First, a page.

Overview: The New Jersey Wine Region
If you’re ever looking for a reason to cross the river into that faraway land known as New Jersey, let it be the wine. While the Garden State may seem like a different world, it’s actually home to some beautiful wine country that happens to be much closer than we think.
Back in the 1700’s, the London Royal Society of the Arts recognized two NJ vintners for their success in producing some of the first bottles of wine from colonial agriculture. However, prohibition legislature ruled that there could only be one winery license for every one million state resident so production was incredibly limited. In 1981, this law was repealed, and the winemaking population really began to bloom in the early 2000s in New Jersey, and since then, over 50 wineries have established themselves in the state.
Although New Jersey is pretty tiny in mileage, its geography allows for a unique climate. The southern part of the state gets the maritime breezes and great sun exposure from being coastal, and the northern section is rockier and more mountainous.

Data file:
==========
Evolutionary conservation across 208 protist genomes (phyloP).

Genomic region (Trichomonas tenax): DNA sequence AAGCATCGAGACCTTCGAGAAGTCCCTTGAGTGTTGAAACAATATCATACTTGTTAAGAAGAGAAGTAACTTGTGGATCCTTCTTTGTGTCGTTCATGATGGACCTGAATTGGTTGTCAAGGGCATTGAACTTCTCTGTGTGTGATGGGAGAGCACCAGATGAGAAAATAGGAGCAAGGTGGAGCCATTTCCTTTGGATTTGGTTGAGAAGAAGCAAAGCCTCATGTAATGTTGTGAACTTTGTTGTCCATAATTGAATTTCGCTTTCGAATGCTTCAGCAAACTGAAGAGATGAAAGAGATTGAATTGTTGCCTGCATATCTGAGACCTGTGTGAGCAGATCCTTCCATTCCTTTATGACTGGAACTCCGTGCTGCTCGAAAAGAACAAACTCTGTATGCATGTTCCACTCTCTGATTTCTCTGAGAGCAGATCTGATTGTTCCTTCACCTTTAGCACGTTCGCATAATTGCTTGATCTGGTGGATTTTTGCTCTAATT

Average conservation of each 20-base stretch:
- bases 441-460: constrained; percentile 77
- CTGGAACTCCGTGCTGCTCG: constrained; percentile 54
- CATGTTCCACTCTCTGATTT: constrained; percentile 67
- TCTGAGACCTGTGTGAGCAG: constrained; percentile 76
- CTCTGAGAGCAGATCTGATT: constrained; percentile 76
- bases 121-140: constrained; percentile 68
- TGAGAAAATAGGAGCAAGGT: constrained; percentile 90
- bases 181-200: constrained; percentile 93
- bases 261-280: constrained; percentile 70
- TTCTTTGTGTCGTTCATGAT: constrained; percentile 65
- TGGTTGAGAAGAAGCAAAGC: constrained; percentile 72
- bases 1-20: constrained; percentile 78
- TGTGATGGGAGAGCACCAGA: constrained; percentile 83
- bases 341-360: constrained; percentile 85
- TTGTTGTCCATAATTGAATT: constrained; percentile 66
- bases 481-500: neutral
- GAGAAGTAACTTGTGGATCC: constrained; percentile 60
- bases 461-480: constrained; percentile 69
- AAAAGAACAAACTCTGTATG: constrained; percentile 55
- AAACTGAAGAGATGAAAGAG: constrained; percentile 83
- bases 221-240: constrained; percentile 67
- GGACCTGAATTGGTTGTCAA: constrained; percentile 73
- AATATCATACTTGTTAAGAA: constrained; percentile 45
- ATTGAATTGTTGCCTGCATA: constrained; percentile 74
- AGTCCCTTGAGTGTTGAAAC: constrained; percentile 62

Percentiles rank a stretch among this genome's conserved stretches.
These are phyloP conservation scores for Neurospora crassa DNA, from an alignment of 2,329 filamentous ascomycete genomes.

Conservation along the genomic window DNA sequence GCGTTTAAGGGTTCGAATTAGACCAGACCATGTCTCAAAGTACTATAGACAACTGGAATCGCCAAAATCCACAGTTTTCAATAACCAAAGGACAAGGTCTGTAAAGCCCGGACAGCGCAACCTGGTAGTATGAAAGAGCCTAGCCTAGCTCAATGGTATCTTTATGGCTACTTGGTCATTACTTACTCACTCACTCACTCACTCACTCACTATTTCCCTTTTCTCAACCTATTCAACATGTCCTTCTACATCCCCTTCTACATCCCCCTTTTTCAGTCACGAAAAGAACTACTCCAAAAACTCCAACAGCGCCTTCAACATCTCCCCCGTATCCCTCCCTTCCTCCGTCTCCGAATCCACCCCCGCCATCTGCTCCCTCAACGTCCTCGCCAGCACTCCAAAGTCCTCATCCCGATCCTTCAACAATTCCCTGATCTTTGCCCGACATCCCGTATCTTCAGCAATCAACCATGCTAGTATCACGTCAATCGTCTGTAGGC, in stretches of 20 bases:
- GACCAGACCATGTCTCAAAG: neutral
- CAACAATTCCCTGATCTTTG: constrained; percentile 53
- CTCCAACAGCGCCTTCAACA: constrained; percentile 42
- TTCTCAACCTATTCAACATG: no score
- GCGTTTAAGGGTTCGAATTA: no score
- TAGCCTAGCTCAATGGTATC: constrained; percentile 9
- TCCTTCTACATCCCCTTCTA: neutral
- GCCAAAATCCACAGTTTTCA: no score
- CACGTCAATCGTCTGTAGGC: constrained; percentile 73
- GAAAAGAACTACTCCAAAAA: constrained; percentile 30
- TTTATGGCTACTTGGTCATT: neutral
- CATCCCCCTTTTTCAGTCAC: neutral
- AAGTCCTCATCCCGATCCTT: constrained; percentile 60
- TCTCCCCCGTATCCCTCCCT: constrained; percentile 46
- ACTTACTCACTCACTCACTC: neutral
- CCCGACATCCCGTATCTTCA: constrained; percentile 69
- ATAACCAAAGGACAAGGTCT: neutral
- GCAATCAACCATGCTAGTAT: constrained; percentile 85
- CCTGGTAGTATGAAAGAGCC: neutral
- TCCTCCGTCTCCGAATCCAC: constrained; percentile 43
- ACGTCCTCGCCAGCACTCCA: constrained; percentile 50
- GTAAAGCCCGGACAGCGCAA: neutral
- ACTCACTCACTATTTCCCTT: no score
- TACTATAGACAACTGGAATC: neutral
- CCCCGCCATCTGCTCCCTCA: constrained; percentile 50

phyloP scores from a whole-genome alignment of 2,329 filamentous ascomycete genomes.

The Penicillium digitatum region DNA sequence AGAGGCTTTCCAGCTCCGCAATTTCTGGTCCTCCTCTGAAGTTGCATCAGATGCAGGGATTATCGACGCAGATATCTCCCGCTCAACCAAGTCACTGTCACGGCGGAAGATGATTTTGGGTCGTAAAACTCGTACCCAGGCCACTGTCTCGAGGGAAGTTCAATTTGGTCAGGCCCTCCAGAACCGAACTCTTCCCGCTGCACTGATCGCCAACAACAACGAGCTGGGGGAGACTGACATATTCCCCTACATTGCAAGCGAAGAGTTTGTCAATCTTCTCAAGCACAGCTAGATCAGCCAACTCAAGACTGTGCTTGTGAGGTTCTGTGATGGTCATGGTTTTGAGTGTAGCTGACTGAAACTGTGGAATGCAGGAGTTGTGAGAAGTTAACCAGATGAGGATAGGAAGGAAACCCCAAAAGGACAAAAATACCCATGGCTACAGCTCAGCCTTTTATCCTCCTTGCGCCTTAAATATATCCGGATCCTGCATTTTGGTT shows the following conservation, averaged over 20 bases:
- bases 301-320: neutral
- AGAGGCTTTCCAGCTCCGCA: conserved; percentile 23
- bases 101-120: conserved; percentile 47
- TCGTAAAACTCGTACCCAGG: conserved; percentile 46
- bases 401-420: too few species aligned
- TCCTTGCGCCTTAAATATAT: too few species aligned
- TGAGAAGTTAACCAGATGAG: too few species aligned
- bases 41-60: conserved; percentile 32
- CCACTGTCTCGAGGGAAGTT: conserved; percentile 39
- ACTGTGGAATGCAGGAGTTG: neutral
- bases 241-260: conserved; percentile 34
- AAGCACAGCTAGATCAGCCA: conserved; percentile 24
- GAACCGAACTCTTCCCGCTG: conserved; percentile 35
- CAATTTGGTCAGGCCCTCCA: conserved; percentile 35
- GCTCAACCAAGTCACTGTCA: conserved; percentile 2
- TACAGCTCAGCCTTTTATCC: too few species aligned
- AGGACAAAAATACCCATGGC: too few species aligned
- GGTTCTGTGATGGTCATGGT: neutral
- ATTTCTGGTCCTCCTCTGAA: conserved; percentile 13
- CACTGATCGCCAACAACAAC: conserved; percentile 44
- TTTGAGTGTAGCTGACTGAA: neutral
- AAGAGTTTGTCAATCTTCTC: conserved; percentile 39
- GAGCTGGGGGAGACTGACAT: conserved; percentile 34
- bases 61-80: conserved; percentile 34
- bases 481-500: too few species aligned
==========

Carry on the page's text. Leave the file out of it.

New Jersey is seventh in wine production in the United States with 1.5 million gallons and over 40 varieties growing in the state, including Pinot Noir and Riesling from the north, and Sangiovese from the South.
Its nickname “the Garden State” comes with good reason as there are many different kinds of produce grown in New Jersey. This is extremely beneficial to winemakers as they are able to add all kinds of fruits to their wines like apples, blackberries, blueberries, raspberries, and so many more.
If you’re looking to visit New Jersey’s wineries, check out the statewide wine trail. Every winery is listed and you can create your own tour by choosing a section.